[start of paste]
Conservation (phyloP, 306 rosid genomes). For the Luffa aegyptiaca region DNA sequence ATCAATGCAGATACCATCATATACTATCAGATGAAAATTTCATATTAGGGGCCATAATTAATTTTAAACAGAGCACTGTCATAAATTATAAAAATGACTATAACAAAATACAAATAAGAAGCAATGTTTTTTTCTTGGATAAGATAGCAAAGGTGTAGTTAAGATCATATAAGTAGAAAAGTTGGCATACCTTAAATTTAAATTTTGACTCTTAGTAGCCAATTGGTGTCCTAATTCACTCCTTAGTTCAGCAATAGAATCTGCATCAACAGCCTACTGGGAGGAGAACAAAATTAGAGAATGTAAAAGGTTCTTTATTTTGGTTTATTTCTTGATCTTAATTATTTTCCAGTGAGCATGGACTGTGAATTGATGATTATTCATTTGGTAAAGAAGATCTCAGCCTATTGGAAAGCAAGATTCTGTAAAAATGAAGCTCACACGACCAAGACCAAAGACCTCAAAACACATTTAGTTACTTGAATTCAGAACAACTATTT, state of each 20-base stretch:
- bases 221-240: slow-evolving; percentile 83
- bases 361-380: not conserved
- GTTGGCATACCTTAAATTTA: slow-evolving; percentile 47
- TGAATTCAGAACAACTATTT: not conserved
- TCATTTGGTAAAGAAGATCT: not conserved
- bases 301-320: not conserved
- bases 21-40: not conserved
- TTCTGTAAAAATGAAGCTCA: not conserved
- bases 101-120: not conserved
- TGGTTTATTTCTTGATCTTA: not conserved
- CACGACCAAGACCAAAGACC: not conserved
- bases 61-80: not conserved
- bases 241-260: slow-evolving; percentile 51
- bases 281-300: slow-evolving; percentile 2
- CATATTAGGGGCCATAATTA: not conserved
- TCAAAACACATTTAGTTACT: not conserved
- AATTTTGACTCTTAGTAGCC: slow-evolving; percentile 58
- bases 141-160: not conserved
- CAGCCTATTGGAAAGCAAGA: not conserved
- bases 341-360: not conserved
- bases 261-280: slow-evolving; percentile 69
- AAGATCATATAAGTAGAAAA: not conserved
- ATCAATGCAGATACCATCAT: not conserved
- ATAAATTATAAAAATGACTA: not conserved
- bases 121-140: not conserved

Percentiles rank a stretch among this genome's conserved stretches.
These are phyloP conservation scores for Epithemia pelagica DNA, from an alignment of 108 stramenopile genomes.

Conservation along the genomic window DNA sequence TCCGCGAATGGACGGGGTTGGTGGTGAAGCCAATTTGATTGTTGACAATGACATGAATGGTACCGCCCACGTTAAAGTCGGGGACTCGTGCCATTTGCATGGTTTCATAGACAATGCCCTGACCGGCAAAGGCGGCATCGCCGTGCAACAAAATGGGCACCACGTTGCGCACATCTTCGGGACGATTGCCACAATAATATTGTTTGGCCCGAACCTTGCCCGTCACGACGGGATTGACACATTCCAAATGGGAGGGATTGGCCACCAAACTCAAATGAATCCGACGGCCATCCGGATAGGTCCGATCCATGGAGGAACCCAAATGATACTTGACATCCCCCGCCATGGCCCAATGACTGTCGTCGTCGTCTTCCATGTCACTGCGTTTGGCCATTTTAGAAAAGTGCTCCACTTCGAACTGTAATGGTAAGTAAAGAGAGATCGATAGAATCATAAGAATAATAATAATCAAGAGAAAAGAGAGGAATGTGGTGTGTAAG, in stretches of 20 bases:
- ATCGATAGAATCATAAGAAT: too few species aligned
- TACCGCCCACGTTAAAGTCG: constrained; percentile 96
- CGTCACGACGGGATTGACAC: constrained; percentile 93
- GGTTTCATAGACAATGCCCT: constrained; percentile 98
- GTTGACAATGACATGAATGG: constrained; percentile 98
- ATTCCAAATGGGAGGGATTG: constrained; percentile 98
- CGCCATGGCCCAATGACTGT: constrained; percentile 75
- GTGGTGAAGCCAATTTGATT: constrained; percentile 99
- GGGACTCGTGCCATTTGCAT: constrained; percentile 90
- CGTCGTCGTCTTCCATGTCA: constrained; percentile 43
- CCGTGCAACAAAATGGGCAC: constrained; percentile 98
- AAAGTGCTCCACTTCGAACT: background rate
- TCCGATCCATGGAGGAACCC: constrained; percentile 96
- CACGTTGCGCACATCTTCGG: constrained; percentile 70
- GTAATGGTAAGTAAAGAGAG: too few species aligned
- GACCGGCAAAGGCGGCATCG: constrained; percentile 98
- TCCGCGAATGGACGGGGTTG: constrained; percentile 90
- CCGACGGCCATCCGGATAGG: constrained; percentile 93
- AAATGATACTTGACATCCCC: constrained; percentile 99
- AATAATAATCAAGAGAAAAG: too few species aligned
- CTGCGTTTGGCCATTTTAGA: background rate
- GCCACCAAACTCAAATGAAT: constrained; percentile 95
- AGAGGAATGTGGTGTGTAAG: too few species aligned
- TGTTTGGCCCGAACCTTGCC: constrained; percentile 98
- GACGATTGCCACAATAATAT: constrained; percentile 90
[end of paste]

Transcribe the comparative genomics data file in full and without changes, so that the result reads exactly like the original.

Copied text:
Conservation (phyloP, 306 rosid genomes). For the Luffa aegyptiaca region DNA sequence ATCAATGCAGATACCATCATATACTATCAGATGAAAATTTCATATTAGGGGCCATAATTAATTTTAAACAGAGCACTGTCATAAATTATAAAAATGACTATAACAAAATACAAATAAGAAGCAATGTTTTTTTCTTGGATAAGATAGCAAAGGTGTAGTTAAGATCATATAAGTAGAAAAGTTGGCATACCTTAAATTTAAATTTTGACTCTTAGTAGCCAATTGGTGTCCTAATTCACTCCTTAGTTCAGCAATAGAATCTGCATCAACAGCCTACTGGGAGGAGAACAAAATTAGAGAATGTAAAAGGTTCTTTATTTTGGTTTATTTCTTGATCTTAATTATTTTCCAGTGAGCATGGACTGTGAATTGATGATTATTCATTTGGTAAAGAAGATCTCAGCCTATTGGAAAGCAAGATTCTGTAAAAATGAAGCTCACACGACCAAGACCAAAGACCTCAAAACACATTTAGTTACTTGAATTCAGAACAACTATTT, state of each 20-base stretch:
- bases 221-240: slow-evolving; percentile 83
- bases 361-380: not conserved
- GTTGGCATACCTTAAATTTA: slow-evolving; percentile 47
- TGAATTCAGAACAACTATTT: not conserved
- TCATTTGGTAAAGAAGATCT: not conserved
- bases 301-320: not conserved
- bases 21-40: not conserved
- TTCTGTAAAAATGAAGCTCA: not conserved
- bases 101-120: not conserved
- TGGTTTATTTCTTGATCTTA: not conserved
- CACGACCAAGACCAAAGACC: not conserved
- bases 61-80: not conserved
- bases 241-260: slow-evolving; percentile 51
- bases 281-300: slow-evolving; percentile 2
- CATATTAGGGGCCATAATTA: not conserved
- TCAAAACACATTTAGTTACT: not conserved
- AATTTTGACTCTTAGTAGCC: slow-evolving; percentile 58
- bases 141-160: not conserved
- CAGCCTATTGGAAAGCAAGA: not conserved
- bases 341-360: not conserved
- bases 261-280: slow-evolving; percentile 69
- AAGATCATATAAGTAGAAAA: not conserved
- ATCAATGCAGATACCATCAT: not conserved
- ATAAATTATAAAAATGACTA: not conserved
- bases 121-140: not conserved

Percentiles rank a stretch among this genome's conserved stretches.
These are phyloP conservation scores for Epithemia pelagica DNA, from an alignment of 108 stramenopile genomes.

Conservation along the genomic window DNA sequence TCCGCGAATGGACGGGGTTGGTGGTGAAGCCAATTTGATTGTTGACAATGACATGAATGGTACCGCCCACGTTAAAGTCGGGGACTCGTGCCATTTGCATGGTTTCATAGACAATGCCCTGACCGGCAAAGGCGGCATCGCCGTGCAACAAAATGGGCACCACGTTGCGCACATCTTCGGGACGATTGCCACAATAATATTGTTTGGCCCGAACCTTGCCCGTCACGACGGGATTGACACATTCCAAATGGGAGGGATTGGCCACCAAACTCAAATGAATCCGACGGCCATCCGGATAGGTCCGATCCATGGAGGAACCCAAATGATACTTGACATCCCCCGCCATGGCCCAATGACTGTCGTCGTCGTCTTCCATGTCACTGCGTTTGGCCATTTTAGAAAAGTGCTCCACTTCGAACTGTAATGGTAAGTAAAGAGAGATCGATAGAATCATAAGAATAATAATAATCAAGAGAAAAGAGAGGAATGTGGTGTGTAAG, in stretches of 20 bases:
- ATCGATAGAATCATAAGAAT: too few species aligned
- TACCGCCCACGTTAAAGTCG: constrained; percentile 96
- CGTCACGACGGGATTGACAC: constrained; percentile 93
- GGTTTCATAGACAATGCCCT: constrained; percentile 98
- GTTGACAATGACATGAATGG: constrained; percentile 98
- ATTCCAAATGGGAGGGATTG: constrained; percentile 98
- CGCCATGGCCCAATGACTGT: constrained; percentile 75
- GTGGTGAAGCCAATTTGATT: constrained; percentile 99
- GGGACTCGTGCCATTTGCAT: constrained; percentile 90
- CGTCGTCGTCTTCCATGTCA: constrained; percentile 43
- CCGTGCAACAAAATGGGCAC: constrained; percentile 98
- AAAGTGCTCCACTTCGAACT: background rate
- TCCGATCCATGGAGGAACCC: constrained; percentile 96
- CACGTTGCGCACATCTTCGG: constrained; percentile 70
- GTAATGGTAAGTAAAGAGAG: too few species aligned
- GACCGGCAAAGGCGGCATCG: constrained; percentile 98
- TCCGCGAATGGACGGGGTTG: constrained; percentile 90
- CCGACGGCCATCCGGATAGG: constrained; percentile 93
- AAATGATACTTGACATCCCC: constrained; percentile 99
- AATAATAATCAAGAGAAAAG: too few species aligned
- CTGCGTTTGGCCATTTTAGA: background rate
- GCCACCAAACTCAAATGAAT: constrained; percentile 95
- AGAGGAATGTGGTGTGTAAG: too few species aligned
- TGTTTGGCCCGAACCTTGCC: constrained; percentile 98
- GACGATTGCCACAATAATAT: constrained; percentile 90